Smoking Leads to Weight Loss? Fact-Checking With Nematodes
A Science Enthusiast
Even without understanding the biochemistry involved, ancient peoples and cultures all the way up to modern times have associated smoking with appetite suppression. Going off smoking has then often resulted in huge weight gain, related to a higher caloric intake afterward and a slower metabolic rate for some time due to having eaten less previously. Even cigarette advertisements from the 50’s would associate smoking with weight loss, directly stating as such and featuring slim models in order to entice customers.
In this study to be published in December in the journal Biochemistry and Biophysics Reports, researchers look into the effects of nicotine on learning behaviors and food intake using the invertebrate model organismC. elegans, a nematode, and the role that serotonin plays as well in the biological process. Genetically modified lines of C. elegans are also used to see if certain genes being turned on or off play a role.
One of the problems with studying the neurological effects of addictive substances like nicotine is that, the more complicated the model, the more variables that have to be tracked and the higher likelihood that results will be inconclusive or wildly different between different research groups. And that’s exactly what happened when testing on mouse models, where different studies found that chronic nicotine exposure improved, impaired, and had no effect on their learning behavior, respectively.
That’s why C. elegans was chosen for this study, as its much simpler structure means that the neurological effects can be mapped (and modified) far easier. Since it only possesses 302 neurons and its genome is already well understood due to it being a long-studied model organism, it is perfect for investigating the impact of addictive substances.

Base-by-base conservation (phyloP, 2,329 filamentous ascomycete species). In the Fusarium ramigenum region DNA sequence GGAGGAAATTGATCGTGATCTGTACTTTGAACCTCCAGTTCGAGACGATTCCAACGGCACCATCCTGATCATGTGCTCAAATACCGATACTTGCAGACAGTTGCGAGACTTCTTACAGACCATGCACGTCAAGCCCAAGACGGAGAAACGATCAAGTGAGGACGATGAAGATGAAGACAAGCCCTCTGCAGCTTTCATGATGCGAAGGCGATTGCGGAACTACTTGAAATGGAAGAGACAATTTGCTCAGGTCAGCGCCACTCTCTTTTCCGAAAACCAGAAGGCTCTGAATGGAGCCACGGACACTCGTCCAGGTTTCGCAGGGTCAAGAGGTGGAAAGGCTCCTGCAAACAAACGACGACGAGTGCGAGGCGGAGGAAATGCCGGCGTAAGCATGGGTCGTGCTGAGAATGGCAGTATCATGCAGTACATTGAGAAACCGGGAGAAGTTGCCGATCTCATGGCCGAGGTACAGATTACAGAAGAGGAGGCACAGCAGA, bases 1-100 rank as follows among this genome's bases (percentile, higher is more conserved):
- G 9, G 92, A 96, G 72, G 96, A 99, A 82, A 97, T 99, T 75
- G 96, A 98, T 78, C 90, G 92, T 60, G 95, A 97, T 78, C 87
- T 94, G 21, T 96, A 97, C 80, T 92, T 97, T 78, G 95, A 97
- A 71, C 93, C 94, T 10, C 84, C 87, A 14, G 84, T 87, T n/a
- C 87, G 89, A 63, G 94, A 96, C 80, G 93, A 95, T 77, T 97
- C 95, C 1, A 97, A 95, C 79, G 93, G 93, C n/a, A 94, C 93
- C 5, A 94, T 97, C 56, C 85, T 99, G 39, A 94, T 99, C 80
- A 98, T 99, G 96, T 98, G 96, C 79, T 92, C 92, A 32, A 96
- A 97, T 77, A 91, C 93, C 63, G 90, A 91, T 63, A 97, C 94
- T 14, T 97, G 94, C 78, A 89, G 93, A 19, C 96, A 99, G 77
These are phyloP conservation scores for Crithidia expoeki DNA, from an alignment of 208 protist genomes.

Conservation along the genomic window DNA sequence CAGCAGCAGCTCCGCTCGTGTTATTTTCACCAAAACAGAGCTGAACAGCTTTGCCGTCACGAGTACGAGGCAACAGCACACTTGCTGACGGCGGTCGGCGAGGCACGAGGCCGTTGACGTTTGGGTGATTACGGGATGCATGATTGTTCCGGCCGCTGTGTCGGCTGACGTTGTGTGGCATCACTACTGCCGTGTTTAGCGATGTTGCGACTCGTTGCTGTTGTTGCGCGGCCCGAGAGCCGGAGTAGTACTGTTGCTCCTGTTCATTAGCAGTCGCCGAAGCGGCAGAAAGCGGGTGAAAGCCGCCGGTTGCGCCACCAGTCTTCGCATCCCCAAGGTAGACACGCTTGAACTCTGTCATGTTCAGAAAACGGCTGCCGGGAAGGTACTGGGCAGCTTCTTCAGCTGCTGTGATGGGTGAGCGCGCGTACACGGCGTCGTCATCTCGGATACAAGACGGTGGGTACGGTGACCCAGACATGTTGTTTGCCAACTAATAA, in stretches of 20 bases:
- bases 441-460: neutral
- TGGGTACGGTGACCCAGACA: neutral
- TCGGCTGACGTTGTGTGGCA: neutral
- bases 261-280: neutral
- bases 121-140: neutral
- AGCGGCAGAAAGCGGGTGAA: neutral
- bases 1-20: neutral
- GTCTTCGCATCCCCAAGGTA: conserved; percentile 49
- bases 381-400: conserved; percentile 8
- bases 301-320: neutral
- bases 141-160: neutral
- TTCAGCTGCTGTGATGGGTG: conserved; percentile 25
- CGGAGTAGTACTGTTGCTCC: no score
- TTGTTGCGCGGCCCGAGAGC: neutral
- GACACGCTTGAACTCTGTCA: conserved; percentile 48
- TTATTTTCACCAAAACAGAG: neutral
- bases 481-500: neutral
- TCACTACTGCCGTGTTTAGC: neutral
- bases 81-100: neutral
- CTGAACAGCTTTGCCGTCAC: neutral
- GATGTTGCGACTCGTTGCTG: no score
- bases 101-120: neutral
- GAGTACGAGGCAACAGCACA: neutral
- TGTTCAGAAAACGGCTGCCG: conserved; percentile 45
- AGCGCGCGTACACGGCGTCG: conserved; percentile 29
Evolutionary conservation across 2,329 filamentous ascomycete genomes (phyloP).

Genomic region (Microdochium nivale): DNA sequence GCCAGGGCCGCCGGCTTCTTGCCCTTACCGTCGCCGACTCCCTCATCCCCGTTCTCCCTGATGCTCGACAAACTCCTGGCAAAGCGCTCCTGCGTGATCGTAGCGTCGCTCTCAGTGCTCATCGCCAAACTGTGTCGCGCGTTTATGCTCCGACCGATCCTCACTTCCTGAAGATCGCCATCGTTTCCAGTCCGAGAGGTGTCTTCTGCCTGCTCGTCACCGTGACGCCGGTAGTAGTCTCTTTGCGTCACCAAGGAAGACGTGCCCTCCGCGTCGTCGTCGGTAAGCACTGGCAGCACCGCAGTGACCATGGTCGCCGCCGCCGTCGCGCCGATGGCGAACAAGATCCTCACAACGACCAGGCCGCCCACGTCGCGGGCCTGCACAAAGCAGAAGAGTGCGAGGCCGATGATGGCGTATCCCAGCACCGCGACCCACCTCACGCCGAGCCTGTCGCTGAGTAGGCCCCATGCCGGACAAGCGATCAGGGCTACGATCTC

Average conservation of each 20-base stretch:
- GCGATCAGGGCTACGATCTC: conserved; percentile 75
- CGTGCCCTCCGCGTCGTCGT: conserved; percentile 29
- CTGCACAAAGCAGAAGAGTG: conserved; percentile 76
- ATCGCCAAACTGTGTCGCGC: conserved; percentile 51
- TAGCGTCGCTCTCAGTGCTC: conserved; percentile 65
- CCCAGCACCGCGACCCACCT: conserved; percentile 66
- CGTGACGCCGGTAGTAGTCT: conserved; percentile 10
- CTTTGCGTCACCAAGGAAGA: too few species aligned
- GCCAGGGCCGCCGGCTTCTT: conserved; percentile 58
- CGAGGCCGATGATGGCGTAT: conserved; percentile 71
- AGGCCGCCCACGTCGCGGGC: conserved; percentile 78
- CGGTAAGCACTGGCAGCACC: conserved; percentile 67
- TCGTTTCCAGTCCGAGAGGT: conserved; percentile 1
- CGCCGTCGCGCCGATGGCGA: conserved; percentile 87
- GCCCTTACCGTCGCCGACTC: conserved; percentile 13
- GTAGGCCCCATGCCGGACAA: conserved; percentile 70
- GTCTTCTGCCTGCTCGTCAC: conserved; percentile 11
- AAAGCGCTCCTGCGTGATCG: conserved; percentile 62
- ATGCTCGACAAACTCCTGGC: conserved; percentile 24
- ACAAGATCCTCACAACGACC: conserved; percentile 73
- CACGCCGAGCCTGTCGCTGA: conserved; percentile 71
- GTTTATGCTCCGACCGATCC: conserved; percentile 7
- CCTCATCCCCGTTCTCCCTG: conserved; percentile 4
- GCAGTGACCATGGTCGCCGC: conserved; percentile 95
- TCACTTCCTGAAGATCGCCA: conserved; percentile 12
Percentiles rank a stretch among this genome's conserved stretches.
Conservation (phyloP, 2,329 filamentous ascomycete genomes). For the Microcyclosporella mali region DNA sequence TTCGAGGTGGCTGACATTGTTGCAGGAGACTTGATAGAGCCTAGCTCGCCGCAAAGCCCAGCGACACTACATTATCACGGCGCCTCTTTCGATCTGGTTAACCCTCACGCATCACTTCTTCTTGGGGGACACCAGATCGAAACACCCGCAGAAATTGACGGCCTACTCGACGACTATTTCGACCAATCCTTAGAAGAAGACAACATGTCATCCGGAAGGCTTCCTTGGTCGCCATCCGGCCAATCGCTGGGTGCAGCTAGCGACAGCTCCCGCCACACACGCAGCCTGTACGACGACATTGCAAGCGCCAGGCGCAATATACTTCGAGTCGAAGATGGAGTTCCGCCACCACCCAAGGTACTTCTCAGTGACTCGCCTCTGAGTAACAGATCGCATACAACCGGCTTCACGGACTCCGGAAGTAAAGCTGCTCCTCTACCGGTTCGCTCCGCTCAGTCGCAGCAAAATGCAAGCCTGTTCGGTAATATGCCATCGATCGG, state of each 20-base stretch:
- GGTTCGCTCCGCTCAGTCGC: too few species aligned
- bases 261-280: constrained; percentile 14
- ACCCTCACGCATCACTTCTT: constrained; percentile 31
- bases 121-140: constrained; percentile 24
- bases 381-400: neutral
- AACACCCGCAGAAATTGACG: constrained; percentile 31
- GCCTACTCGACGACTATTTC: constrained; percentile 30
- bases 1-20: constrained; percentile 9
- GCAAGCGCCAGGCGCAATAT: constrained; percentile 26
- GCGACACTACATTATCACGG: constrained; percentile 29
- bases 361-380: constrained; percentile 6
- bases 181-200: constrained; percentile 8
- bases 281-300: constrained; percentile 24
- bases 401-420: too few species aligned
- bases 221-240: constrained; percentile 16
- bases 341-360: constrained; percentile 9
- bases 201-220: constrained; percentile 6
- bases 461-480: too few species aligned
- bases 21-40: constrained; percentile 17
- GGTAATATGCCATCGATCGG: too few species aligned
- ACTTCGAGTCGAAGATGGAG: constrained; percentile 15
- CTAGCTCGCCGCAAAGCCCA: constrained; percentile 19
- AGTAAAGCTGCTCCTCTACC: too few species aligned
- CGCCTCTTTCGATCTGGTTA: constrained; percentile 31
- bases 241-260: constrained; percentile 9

The main focus of this study is tracking the gustatoryplasticity of C. elegans in response to nicotine exposure in different amounts and for different amounts of time. While that would normally refer to appetite directly in other models, in this case, that refers to the chemical attraction of the nematode toward salt, which often indicates a food source of some kind.
Serotonin played a part in the experiment by exposing the nematodes to a solution of it in separate plates, depending on whether they were a part of the nicotine included group or the control group. The different groups also were split into nicotine exposure times, with some only having an acute short time period of 15 minutes and others having a long chronic exposure that lasted up to 75 hours. Exposure was also split into separate periods of development, depending on whether the nematodes had just emerged from eggs or were in the worm development stage.
Prior published research from the scientists involved in this study found that two separate pathways occur from exposure to nicotine, depending on the amount of exposure. This is why the experimental groups were split between an acute short period and a lower dose chronic long term period. Serotonin and dopamine were both involved in the expression of these neural pathways. Without them, neither of the effects occurred from nicotine, as they were not incorporated into the consumer’s neurochemistry.